Photo by Austin Evans
On Sept. 9, the Niagara Artists Centre (NAC) unveiled a new exhibition titled Nature’s Wild (Duets), a show of work by scholar Andil Gosine and several other collaborators.
Having just concluded his previous exhibition, everything slackens in a wreck, on Aug. 20, Gosine’s newest exhibit is themed around anxieties about the line between human and non-human animals. Additionally, many of the pieces explore how to manage these anxieties through the discipling of sex.
Upon entering the room, the first thing that draws the viewer’s attention is the video being projected onto the back wall. This video is Gosine’s “Bathwater: A Sur (Rodney Sur) Story,” a reading of Sur’s story of bonding with a handsome stranger as he used Sur’s bathtub. The footage cuts back-and-forth between a shot of a man’s legs in a tub and a shot of a horse peering over a fence, drawing similarities between the man Sur is describing and a majestic stallion.
One of the less noticeable pieces is a small ceramic sculpture up against the right wall; it is so small that it barely hangs over the baseboard on the bottom of the wall. This is The Rhino I Know – The Explorer, a piece by Aitak Sorahitalab, and a new addition to her The Rhino I Know series of figures. This rhino appears to be attempting to climb up the baseboard it has swung its arms onto, and despite the lack of a mouth, the shape of its eyes makes it seem as though it has a cheeky smile.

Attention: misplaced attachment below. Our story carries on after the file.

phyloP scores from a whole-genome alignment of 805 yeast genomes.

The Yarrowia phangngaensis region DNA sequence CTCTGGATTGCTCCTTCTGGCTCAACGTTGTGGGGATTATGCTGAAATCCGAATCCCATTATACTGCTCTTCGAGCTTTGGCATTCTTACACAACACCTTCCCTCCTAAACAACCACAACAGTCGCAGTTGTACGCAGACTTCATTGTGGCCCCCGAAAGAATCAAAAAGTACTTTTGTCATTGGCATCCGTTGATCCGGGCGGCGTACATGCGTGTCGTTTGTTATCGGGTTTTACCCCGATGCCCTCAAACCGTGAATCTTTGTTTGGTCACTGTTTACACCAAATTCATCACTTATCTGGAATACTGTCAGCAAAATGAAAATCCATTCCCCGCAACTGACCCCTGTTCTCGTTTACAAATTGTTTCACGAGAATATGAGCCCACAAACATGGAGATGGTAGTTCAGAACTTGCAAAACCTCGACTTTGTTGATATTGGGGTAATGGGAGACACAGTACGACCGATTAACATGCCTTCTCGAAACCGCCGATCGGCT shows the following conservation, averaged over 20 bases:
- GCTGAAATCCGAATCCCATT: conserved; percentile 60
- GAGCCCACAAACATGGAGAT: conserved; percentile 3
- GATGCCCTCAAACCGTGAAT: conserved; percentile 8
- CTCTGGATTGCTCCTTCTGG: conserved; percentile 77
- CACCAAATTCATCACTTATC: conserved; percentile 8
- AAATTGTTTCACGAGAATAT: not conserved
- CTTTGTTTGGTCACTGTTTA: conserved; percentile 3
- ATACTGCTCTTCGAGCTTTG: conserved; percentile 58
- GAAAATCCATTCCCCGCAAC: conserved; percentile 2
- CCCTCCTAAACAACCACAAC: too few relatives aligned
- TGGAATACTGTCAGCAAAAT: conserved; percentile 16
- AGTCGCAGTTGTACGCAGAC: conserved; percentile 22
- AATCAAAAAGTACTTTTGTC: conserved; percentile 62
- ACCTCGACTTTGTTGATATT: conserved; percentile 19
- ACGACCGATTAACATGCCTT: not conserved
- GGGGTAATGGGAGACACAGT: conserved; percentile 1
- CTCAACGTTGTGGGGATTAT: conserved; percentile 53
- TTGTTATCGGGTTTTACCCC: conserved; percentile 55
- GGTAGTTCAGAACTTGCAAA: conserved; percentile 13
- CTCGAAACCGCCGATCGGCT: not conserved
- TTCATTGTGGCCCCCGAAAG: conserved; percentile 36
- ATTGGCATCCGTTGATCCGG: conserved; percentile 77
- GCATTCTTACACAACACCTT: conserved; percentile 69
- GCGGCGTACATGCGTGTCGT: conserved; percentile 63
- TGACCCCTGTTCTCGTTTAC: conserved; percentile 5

While most of the pieces on display are either collaborations with Gosine or independent work from other artists, he has some of his solo work on display as well. Throughout the exhibit there are framed pictures which contain photos taken by Gosine. Most of these follow the same format: a series of four photos with the caption reading “You want ____? I’ll give it to you.” The objects listed range from an armadillo to a bank loan to a unicorn, with the caption promising it regardless, though none appear in the photos themselves.
His other photographed piece is a series of three large portraits titled Les trois homme de Paris. Each of them is in black and white, with one key feature being coloured for emphasis.
They all include some form of plant: the first has a bunch of bananas (with one navy one sticking out), the other has a bouquet held by a well-dressed Indian, and the last has branches of berries in the background of the quote, “Everything for a boy who sings Celine Dion in the shower.” Interestingly, the plants are highlighted in the first two portraits but not the third.
While the graphic nature of some of these pieces makes it ill advised for younger audiences, more mature viewers may find something in this exhibit that intrigues them. This exhibition will be at the NAC until Nov. 5, so those interested have some time to pay the centre a visit.